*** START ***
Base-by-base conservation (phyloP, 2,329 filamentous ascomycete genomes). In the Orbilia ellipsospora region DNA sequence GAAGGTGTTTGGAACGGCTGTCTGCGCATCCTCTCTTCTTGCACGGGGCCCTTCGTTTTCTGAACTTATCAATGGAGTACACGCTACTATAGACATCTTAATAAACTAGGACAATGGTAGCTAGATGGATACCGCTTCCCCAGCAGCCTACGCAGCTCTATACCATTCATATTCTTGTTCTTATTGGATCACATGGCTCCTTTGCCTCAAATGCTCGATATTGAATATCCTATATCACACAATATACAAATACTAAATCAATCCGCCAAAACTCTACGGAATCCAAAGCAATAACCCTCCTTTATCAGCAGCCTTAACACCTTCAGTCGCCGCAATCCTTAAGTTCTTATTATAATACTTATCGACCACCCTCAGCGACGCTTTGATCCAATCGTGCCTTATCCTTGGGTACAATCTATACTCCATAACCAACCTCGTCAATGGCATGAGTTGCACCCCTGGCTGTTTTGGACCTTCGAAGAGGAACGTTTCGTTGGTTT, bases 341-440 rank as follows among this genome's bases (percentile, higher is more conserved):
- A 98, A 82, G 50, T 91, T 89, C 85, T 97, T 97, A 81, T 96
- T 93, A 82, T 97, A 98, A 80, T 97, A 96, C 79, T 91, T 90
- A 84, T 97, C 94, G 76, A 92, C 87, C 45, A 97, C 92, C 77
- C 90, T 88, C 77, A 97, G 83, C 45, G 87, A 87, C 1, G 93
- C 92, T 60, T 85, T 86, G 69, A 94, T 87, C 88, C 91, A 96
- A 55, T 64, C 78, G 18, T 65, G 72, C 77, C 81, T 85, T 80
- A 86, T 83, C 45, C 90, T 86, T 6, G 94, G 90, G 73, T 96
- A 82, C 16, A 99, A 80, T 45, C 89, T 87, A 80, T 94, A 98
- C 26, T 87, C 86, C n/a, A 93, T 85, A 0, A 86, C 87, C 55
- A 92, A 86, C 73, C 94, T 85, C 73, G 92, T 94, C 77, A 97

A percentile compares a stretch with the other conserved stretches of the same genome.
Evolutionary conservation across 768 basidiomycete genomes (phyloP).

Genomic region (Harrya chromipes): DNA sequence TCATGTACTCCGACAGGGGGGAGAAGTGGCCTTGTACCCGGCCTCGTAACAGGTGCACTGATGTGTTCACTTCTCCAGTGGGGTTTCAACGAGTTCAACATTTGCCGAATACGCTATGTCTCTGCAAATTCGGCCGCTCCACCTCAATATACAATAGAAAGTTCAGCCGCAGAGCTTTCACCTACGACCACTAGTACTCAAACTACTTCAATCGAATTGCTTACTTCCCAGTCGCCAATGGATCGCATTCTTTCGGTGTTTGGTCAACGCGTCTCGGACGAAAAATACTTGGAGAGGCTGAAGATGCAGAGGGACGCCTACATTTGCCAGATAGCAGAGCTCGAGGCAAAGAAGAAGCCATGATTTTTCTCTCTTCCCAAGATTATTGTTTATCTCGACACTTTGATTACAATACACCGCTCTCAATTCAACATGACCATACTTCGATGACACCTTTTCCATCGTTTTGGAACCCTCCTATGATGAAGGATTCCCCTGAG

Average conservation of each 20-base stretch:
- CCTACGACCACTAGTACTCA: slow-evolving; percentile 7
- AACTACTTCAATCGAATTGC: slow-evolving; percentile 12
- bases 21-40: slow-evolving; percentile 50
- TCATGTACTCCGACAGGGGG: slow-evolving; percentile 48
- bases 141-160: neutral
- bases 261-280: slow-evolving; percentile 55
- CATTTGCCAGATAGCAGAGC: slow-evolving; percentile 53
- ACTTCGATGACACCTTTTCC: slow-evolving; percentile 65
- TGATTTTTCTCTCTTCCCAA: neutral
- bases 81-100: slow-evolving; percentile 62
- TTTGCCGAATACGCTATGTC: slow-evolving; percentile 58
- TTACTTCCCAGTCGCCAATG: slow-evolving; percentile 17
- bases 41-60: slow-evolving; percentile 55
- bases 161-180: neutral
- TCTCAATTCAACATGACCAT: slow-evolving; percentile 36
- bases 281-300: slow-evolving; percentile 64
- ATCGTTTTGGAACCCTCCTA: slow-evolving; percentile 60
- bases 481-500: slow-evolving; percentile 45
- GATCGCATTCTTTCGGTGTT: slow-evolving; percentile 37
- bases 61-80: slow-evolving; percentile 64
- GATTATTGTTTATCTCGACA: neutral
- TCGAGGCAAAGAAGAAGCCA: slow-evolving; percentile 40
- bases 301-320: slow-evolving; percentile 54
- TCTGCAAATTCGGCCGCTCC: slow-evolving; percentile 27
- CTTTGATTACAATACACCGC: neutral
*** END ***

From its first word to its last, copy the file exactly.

Base-by-base conservation (phyloP, 2,329 filamentous ascomycete genomes). In the Orbilia ellipsospora region DNA sequence GAAGGTGTTTGGAACGGCTGTCTGCGCATCCTCTCTTCTTGCACGGGGCCCTTCGTTTTCTGAACTTATCAATGGAGTACACGCTACTATAGACATCTTAATAAACTAGGACAATGGTAGCTAGATGGATACCGCTTCCCCAGCAGCCTACGCAGCTCTATACCATTCATATTCTTGTTCTTATTGGATCACATGGCTCCTTTGCCTCAAATGCTCGATATTGAATATCCTATATCACACAATATACAAATACTAAATCAATCCGCCAAAACTCTACGGAATCCAAAGCAATAACCCTCCTTTATCAGCAGCCTTAACACCTTCAGTCGCCGCAATCCTTAAGTTCTTATTATAATACTTATCGACCACCCTCAGCGACGCTTTGATCCAATCGTGCCTTATCCTTGGGTACAATCTATACTCCATAACCAACCTCGTCAATGGCATGAGTTGCACCCCTGGCTGTTTTGGACCTTCGAAGAGGAACGTTTCGTTGGTTT, bases 341-440 rank as follows among this genome's bases (percentile, higher is more conserved):
- A 98, A 82, G 50, T 91, T 89, C 85, T 97, T 97, A 81, T 96
- T 93, A 82, T 97, A 98, A 80, T 97, A 96, C 79, T 91, T 90
- A 84, T 97, C 94, G 76, A 92, C 87, C 45, A 97, C 92, C 77
- C 90, T 88, C 77, A 97, G 83, C 45, G 87, A 87, C 1, G 93
- C 92, T 60, T 85, T 86, G 69, A 94, T 87, C 88, C 91, A 96
- A 55, T 64, C 78, G 18, T 65, G 72, C 77, C 81, T 85, T 80
- A 86, T 83, C 45, C 90, T 86, T 6, G 94, G 90, G 73, T 96
- A 82, C 16, A 99, A 80, T 45, C 89, T 87, A 80, T 94, A 98
- C 26, T 87, C 86, C n/a, A 93, T 85, A 0, A 86, C 87, C 55
- A 92, A 86, C 73, C 94, T 85, C 73, G 92, T 94, C 77, A 97

A percentile compares a stretch with the other conserved stretches of the same genome.
Evolutionary conservation across 768 basidiomycete genomes (phyloP).

Genomic region (Harrya chromipes): DNA sequence TCATGTACTCCGACAGGGGGGAGAAGTGGCCTTGTACCCGGCCTCGTAACAGGTGCACTGATGTGTTCACTTCTCCAGTGGGGTTTCAACGAGTTCAACATTTGCCGAATACGCTATGTCTCTGCAAATTCGGCCGCTCCACCTCAATATACAATAGAAAGTTCAGCCGCAGAGCTTTCACCTACGACCACTAGTACTCAAACTACTTCAATCGAATTGCTTACTTCCCAGTCGCCAATGGATCGCATTCTTTCGGTGTTTGGTCAACGCGTCTCGGACGAAAAATACTTGGAGAGGCTGAAGATGCAGAGGGACGCCTACATTTGCCAGATAGCAGAGCTCGAGGCAAAGAAGAAGCCATGATTTTTCTCTCTTCCCAAGATTATTGTTTATCTCGACACTTTGATTACAATACACCGCTCTCAATTCAACATGACCATACTTCGATGACACCTTTTCCATCGTTTTGGAACCCTCCTATGATGAAGGATTCCCCTGAG

Average conservation of each 20-base stretch:
- CCTACGACCACTAGTACTCA: slow-evolving; percentile 7
- AACTACTTCAATCGAATTGC: slow-evolving; percentile 12
- bases 21-40: slow-evolving; percentile 50
- TCATGTACTCCGACAGGGGG: slow-evolving; percentile 48
- bases 141-160: neutral
- bases 261-280: slow-evolving; percentile 55
- CATTTGCCAGATAGCAGAGC: slow-evolving; percentile 53
- ACTTCGATGACACCTTTTCC: slow-evolving; percentile 65
- TGATTTTTCTCTCTTCCCAA: neutral
- bases 81-100: slow-evolving; percentile 62
- TTTGCCGAATACGCTATGTC: slow-evolving; percentile 58
- TTACTTCCCAGTCGCCAATG: slow-evolving; percentile 17
- bases 41-60: slow-evolving; percentile 55
- bases 161-180: neutral
- TCTCAATTCAACATGACCAT: slow-evolving; percentile 36
- bases 281-300: slow-evolving; percentile 64
- ATCGTTTTGGAACCCTCCTA: slow-evolving; percentile 60
- bases 481-500: slow-evolving; percentile 45
- GATCGCATTCTTTCGGTGTT: slow-evolving; percentile 37
- bases 61-80: slow-evolving; percentile 64
- GATTATTGTTTATCTCGACA: neutral
- TCGAGGCAAAGAAGAAGCCA: slow-evolving; percentile 40
- bases 301-320: slow-evolving; percentile 54
- TCTGCAAATTCGGCCGCTCC: slow-evolving; percentile 27
- CTTTGATTACAATACACCGC: neutral